Israeli Foundation Researching Cultured Chicken, Without Slaughter
The Modern Agriculture Foundation (MAF) in Ramat Gan, Israel has stated it will research creating mass-produced cultured chicken, free of any slaughter.
While Mark Post, Dutch tissue engineer, was in the news in 2014 for creating a beef burger created from lab-cultured cow tissue muscle, the Israeli foundation will be the first to explore the same methods for the second most popular meat worldwide, chicken. This type of cultured meat, Post hoped, would be accessible in terms of price in a few decades, and would also simultaneously lessen and eventually eliminate both the moral objections with eating meat and the environmental issues when raising animals for food.
The MAF, an all-volunteer nonprofit organization, was founded just last March and would be researching the mass production of cultured chicken breast, all from the single cell of one real bird. The research includes the cost, timetable and resources needed in order go create the first cultured chicken breast.
Shir Friedman, MAF co-founder, stated:
“We are a group of caring individuals who came to the conclusion that what the world needs urgently, in terms of helping both the environment and animals, is for everybody to go vegan. But that’s not realistic. So when we heard about the idea of cultured meat, we realized this is a way to reduce harm to animals and the environment while giving people the meat they want to eat.”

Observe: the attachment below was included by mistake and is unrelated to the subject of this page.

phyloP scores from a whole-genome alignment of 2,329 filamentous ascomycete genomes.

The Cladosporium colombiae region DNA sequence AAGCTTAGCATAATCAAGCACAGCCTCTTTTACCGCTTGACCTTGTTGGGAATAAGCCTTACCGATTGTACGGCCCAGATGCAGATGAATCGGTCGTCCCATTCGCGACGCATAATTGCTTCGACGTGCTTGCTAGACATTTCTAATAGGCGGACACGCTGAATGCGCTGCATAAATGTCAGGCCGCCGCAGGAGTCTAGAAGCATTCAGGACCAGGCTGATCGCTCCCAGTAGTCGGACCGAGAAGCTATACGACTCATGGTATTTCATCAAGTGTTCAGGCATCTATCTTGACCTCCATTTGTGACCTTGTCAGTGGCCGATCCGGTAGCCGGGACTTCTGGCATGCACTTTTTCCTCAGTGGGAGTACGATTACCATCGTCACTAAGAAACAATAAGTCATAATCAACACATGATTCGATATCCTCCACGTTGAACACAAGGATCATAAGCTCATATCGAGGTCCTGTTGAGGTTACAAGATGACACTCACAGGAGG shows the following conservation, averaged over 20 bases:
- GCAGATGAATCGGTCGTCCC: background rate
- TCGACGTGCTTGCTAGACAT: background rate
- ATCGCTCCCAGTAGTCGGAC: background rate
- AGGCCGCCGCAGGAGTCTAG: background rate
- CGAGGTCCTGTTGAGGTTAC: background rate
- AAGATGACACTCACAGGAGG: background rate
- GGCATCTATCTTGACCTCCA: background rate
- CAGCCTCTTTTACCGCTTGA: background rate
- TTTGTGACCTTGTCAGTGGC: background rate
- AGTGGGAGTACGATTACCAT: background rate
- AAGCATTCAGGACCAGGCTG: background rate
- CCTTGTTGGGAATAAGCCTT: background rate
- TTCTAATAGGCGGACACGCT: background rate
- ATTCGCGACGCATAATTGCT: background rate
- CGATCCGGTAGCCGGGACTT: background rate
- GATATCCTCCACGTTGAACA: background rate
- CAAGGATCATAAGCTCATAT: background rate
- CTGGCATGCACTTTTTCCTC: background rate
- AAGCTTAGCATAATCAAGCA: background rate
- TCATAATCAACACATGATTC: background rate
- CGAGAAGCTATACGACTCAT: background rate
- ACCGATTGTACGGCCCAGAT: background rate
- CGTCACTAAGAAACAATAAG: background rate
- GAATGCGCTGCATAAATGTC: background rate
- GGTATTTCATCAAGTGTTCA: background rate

The study is privately funded, and is headed by Professor Amit Gefen at Tel Aviv University. It is set to be completed in 2016, and according to Friedman, the hopes are high for its impact:
“Researchers and entrepreneurs who will take part in our project will help redesign the food industry and move it forward into a cleaner, healthier and environmentally friendly world. Our main goal is to hasten the day when cultured meat is sold in stores. The sooner this day comes, the less damage our planet will suffer.”
A challenge met by the foundation, however, is making it clear that their cultured chicken breast would not be some kind of genetically engineered substitute. It will be meat and just as all things produced on a mass scale, eventually it would just be made in a factory rather than a laboratory. The way it would work is that after stem cells are incubated in a nutrient-rich medium that promotes cell growth and division, technological aids would then help the cells form a thin layer of muscle tissue, which is the meat. Friedman states:
“We are simply letting biology do its thing, letting cells create the muscle tissue they know how to create. The meat will be identical in taste and flavor and ingredients to meat from an animal — if anything, healthier because we can control the amount of cholesterol and fat. It will be a very sustainable way to feed the planet.”
The completion date of January 2016 is right around the corner, so hopefully the results and findings will be good news for the new year for humans, animals, and the environment!
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